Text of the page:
I never knew that a story from the biblical period, one that I have read to our son several times before, will soon be the same as our condition sans the altar and the need to slay a son–even a poor lamb. The similarity is in how an unexpected situation would test our faith.

It was how it felt like when my wife and I first learned about Marcus having a progressive crippling condition. We questioned God, we asked so many questions. We asked why us. We asked why of all children, why Marcus. We hoped that we would soon find the answers.

For now we cannot do anything but accept the fact that this predicament we are in is a test–a rather difficult one–that we need to pass. It is our own cross that we need to carry and a monster that we should face boldly. We must remain steadfast with the heartbreaking fact that we will eventually lose our only son because of Duchenne Muscle Dystrophy. I know that this is also the same feeling that others have whose lives of their loved ones are threatened by conditions like cancer and Alzheimer’s disease.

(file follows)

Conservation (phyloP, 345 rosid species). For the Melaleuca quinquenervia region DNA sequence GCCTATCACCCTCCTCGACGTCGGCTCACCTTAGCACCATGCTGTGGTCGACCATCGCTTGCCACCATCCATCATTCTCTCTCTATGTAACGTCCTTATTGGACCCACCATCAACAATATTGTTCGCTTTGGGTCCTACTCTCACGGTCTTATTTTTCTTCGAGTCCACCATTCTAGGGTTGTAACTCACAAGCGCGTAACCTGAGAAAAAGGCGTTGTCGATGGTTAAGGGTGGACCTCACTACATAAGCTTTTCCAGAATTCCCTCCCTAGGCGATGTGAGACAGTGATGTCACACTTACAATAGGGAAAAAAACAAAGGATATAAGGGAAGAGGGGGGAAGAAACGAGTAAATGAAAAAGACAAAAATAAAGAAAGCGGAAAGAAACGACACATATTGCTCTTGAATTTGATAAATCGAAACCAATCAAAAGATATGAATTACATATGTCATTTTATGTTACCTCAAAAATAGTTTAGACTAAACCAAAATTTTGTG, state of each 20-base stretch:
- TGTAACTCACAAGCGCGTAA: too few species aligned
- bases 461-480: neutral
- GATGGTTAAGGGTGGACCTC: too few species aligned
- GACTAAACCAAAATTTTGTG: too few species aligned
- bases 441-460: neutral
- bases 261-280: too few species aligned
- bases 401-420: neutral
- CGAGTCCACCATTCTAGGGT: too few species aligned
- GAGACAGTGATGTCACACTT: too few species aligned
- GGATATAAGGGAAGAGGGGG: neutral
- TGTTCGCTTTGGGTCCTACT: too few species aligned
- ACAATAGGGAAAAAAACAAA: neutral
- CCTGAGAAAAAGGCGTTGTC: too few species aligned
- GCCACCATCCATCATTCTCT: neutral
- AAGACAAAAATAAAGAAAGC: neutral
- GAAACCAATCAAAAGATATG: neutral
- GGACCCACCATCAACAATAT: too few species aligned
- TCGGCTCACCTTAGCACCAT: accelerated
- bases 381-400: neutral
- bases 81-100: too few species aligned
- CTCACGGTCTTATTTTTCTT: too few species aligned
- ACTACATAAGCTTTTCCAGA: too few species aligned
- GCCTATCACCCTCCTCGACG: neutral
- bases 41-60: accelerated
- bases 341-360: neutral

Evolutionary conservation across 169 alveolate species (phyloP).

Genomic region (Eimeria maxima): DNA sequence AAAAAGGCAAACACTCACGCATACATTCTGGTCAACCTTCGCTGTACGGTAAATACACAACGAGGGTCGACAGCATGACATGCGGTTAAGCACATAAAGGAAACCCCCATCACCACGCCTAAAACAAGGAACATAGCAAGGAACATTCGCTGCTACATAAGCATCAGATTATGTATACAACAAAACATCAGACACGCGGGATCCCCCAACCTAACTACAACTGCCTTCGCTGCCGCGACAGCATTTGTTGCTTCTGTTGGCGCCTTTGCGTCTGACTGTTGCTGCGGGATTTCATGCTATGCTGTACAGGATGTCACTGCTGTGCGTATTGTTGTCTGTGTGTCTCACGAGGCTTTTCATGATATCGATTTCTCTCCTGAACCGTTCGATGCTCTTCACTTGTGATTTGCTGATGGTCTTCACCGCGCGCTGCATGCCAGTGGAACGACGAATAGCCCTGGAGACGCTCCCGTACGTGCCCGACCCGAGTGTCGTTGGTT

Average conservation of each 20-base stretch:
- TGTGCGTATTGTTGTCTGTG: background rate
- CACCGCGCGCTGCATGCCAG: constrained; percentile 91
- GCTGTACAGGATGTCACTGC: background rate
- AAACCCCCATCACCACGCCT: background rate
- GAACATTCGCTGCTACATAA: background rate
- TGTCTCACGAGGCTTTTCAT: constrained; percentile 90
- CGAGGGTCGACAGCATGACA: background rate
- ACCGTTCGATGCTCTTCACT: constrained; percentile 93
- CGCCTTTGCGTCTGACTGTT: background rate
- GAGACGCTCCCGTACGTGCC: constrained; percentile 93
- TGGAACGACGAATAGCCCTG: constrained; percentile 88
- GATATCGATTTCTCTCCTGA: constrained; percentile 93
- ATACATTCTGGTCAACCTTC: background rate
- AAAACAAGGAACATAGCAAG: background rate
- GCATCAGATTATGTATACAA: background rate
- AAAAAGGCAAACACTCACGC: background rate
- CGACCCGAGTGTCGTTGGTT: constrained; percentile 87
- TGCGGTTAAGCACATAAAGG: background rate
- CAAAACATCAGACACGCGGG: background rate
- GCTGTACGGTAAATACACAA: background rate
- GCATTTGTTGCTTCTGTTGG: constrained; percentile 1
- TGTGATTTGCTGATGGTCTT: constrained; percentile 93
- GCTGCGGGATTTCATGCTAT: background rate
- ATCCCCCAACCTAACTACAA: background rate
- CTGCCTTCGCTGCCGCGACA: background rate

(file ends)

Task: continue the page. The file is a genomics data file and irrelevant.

Such unfortunate circumstance made the recently concluded Father’s Day more meaningful to me. While until now I continue to strive to be that ideal father, I know that I have found my purpose in life: to be a good father that Marcus needs to have whether or not that angel from heaven comes down and tells us, “You’ve passed, you will have your beloved son back.”

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Mood: 6/10 Honks! (He told his mother that he finds it hard to wake up from bed.)